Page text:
To begin with, Listing 1 provides an ASP encoding of -coloring. The encoding applies to graphs represented by facts over predicate edge/2. Given such facts, the nodes of the graph are extracted in Line 6–7, each node is marked with exactly one of n colors in Line 10, and Line 11 forbids that connected nodes are marked with the same color. In Line 14–15, stable models are projected onto atoms over predicate mark/2.
Unlike with one-shot ASP solving, we do not combine the encoding in Listing 1 with fixed facts, but rather aim at a selective addition as well as withdrawal of atoms over edge/2. In order to prepare reactive ASP rules for this purpose, the instructions in Listing 2 can be fed into the quontroller. They are then mapped to the language of oclingo as shown in Listing 3. The resulting reactive ASP rules are divided into a static #base part (Line 1–13), a stepwise #cumulative part (Line 15–25), and a stepwise #volatile part (Line 27–34). The stepwise parts are instantiated for successive step numbers replacing the constant t, where instances of #cumulative rules are gathered over steps and #volatile ones are discarded when progressing to the next step.
In more detail, the #domain instructions in Line 2 and 3 of Listing 2 are mapped to the static rules in Line 4 and 7 of Listing 3. They define the (quontroller-internal) predicates _domain_edge/2 and _domain_mark/2, which provide the domains of instances of edge/2 and mark/2 that can be asserted by query programs. In particular, the rule in Line 4 expresses that edges may connect distinct nodes with labels running from 1 to 4, and the rule in Line 7 declares that each node can be marked with the colors provided by color/1. Furthermore, the instruction in Line 4 of Listing 2 is mapped to the static choice rule in Line 10 of Listing 3. This rule compensates for the lack of facts over edge/2 and allows for instantiating the original encoding in Listing 1 relative to the domain given by _domain_edge/2. Again relying on _domain_edge/2, the instruction in Line 7 of Listing 2 is mapped to the #show statement in Line 13 of Listing 3 for including atoms over edge/2 (in addition to those over mark/2) in output projections.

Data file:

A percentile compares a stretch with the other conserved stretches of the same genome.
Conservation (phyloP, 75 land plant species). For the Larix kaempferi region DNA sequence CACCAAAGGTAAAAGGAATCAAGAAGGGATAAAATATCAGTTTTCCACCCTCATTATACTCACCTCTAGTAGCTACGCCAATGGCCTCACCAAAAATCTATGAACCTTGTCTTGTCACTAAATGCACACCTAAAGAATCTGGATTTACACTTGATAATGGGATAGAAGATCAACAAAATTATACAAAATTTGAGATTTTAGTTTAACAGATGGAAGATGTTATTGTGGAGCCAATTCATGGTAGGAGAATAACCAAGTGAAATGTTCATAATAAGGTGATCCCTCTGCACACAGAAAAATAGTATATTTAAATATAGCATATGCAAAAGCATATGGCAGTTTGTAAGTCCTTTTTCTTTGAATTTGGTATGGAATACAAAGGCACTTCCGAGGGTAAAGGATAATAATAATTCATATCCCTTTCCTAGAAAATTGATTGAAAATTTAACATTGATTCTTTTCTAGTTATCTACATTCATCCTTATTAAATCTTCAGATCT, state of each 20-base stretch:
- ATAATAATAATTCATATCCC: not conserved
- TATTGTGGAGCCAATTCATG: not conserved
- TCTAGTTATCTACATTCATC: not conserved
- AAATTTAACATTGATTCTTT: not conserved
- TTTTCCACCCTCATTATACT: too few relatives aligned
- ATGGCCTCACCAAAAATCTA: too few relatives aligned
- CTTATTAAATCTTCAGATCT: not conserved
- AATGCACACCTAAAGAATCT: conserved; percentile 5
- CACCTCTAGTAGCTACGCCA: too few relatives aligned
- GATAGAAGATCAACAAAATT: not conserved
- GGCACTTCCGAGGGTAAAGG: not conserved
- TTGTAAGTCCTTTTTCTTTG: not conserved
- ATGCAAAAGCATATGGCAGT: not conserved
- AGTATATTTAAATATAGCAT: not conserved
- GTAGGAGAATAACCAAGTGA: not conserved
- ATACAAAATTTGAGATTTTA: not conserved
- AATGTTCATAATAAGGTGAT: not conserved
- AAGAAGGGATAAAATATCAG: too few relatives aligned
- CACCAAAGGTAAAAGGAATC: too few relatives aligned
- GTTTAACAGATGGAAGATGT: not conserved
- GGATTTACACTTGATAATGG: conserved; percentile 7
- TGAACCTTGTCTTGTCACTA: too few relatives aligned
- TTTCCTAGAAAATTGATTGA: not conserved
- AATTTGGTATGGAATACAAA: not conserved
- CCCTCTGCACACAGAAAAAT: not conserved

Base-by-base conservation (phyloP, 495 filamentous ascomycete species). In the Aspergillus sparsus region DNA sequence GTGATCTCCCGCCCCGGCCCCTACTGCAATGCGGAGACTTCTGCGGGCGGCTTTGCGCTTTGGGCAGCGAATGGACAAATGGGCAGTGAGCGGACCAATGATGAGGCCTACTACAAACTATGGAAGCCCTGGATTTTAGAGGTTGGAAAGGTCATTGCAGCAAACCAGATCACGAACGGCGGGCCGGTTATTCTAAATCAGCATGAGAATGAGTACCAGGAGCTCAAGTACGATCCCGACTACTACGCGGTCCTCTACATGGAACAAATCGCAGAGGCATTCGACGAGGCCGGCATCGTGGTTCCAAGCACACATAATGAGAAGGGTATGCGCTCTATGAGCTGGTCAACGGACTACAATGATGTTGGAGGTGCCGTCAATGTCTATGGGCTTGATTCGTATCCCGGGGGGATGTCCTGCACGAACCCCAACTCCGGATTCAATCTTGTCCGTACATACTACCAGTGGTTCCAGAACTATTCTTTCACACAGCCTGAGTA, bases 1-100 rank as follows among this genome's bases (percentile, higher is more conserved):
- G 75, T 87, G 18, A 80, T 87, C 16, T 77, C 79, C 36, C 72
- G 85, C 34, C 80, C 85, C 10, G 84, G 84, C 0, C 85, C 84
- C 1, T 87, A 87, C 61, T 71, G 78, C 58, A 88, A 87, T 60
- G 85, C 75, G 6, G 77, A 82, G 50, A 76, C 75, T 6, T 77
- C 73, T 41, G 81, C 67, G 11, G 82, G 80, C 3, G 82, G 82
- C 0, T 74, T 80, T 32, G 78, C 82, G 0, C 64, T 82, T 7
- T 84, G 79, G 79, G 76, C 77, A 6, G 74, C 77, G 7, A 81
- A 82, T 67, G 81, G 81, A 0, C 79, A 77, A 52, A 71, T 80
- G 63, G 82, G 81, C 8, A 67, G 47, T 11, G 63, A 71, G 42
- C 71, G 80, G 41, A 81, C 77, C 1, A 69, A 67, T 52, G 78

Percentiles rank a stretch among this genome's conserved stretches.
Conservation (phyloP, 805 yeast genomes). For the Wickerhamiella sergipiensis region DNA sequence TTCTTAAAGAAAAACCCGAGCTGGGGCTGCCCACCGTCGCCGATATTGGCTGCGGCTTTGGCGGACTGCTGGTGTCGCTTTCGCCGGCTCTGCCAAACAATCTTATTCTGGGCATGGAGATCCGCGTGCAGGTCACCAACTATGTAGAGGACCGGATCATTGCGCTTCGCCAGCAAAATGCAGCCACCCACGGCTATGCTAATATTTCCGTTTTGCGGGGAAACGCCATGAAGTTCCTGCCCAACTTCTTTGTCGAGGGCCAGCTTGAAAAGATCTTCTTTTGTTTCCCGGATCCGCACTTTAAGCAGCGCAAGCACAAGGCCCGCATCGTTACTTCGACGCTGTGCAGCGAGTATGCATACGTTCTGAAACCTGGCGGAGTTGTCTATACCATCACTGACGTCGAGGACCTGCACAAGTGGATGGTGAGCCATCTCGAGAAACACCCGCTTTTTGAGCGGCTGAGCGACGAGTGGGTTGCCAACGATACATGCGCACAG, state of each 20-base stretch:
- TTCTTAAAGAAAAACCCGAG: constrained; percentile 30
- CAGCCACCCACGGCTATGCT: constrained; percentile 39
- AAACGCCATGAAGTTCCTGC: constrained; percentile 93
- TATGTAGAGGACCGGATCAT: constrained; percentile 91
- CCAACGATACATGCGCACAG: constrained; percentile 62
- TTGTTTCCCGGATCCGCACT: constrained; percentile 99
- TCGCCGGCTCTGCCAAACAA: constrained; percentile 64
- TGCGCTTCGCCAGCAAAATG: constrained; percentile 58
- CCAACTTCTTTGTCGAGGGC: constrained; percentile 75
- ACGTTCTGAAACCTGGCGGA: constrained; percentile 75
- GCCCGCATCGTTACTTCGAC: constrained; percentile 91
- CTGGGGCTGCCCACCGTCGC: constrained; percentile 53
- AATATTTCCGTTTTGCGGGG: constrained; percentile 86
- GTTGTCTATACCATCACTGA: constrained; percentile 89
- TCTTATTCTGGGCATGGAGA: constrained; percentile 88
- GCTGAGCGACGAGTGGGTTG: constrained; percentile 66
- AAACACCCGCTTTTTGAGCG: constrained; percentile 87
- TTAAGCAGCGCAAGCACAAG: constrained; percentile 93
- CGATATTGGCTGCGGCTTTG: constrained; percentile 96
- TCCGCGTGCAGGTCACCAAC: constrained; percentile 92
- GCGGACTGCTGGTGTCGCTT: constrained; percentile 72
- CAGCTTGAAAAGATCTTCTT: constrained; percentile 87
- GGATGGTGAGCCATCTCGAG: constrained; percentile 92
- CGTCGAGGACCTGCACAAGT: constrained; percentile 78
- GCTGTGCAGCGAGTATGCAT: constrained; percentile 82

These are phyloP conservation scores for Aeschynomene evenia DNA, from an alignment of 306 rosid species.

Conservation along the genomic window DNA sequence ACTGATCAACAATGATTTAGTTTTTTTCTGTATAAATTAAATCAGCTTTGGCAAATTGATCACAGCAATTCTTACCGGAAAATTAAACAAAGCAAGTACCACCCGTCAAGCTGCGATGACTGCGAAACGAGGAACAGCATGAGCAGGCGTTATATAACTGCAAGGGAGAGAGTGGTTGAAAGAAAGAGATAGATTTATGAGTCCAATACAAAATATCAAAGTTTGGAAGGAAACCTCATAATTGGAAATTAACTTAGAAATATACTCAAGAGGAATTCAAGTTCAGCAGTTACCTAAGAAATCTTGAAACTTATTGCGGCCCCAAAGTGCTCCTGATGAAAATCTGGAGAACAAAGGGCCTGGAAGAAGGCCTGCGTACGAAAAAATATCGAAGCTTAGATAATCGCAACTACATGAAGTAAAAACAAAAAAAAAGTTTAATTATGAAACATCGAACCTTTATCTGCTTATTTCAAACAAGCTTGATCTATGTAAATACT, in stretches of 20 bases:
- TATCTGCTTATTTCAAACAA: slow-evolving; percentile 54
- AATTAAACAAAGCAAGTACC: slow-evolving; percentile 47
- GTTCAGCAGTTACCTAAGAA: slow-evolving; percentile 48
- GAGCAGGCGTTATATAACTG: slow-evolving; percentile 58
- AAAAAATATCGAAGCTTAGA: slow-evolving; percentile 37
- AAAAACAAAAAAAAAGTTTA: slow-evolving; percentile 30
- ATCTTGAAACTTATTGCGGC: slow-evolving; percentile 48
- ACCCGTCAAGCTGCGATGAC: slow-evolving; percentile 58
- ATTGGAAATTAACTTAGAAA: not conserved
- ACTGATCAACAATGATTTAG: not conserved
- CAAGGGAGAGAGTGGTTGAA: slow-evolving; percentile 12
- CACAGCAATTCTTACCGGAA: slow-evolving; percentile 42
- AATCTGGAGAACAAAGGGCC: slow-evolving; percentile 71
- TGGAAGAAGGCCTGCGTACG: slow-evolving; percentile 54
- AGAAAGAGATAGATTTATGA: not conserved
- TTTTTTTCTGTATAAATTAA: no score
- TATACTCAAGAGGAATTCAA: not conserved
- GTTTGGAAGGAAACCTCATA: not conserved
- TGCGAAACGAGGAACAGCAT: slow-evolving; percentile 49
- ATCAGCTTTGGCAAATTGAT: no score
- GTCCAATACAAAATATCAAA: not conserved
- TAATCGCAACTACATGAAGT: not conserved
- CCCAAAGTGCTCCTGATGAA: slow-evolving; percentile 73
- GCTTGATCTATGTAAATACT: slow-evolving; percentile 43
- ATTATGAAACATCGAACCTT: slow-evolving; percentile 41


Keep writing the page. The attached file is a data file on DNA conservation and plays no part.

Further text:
The #cumulative and #volatile parts in Listing 3 deal with the instructions in Line 5 and 6 of Listing 2. In particular, the #external statements in Line 18 and 23 of Listing 3 declare (quontroller-internal) instances of _assert_mark(X1,X2,t) and _assert_edge(X1,X2,t) as potential online inputs from query programs, where X1 and X2 are instantiated relative to domains given by static rules and the constant t is added as an argument to distinguish separate queries. The rules in Line 19–20 and 24–25 of Listing 3 further define the (quontroller-internal) predicates _derive_mark/3 and _derive_edge/3 for indicating “active” assertions from query programs. Given that such assertions may remain active over several queries, the rules defining _derive_mark/3 and _derive_edge/3 include one case for reflecting current assertions (Line 19 and 24) and another for passing on former assertions (Line 20 and 25). As a consequence, instances of _derive_mark(X1,X2,t) and _derive_edge(X1,X2,t) capture active assertions regarding the original predicates mark/2 and edge/2, and corresponding matches are established via #volatile integrity constraints. For one, the #query instruction in Line 6 of Listing 2 is mapped to the integrity constraint in Line 30 of Listing 3, thus requiring mark(X1,X2) to hold at any step where _derive_mark(X1,X2,t) indicates an active assertion, and the analogous integrity constraint in Line 33 is obtained in view of the #define instruction in Line 5 of Listing 2. The latter is complemented by another integrity constraint in Line 34, denying edge(X1,X2) to hold when _derive_edge(X1,X2,t) does not indicate any active assertion. That is, a #query instruction expresses that assertions may require atoms to belong to stable models of interest, and a #define instruction is stronger by additionally claiming some active assertion for atoms to hold.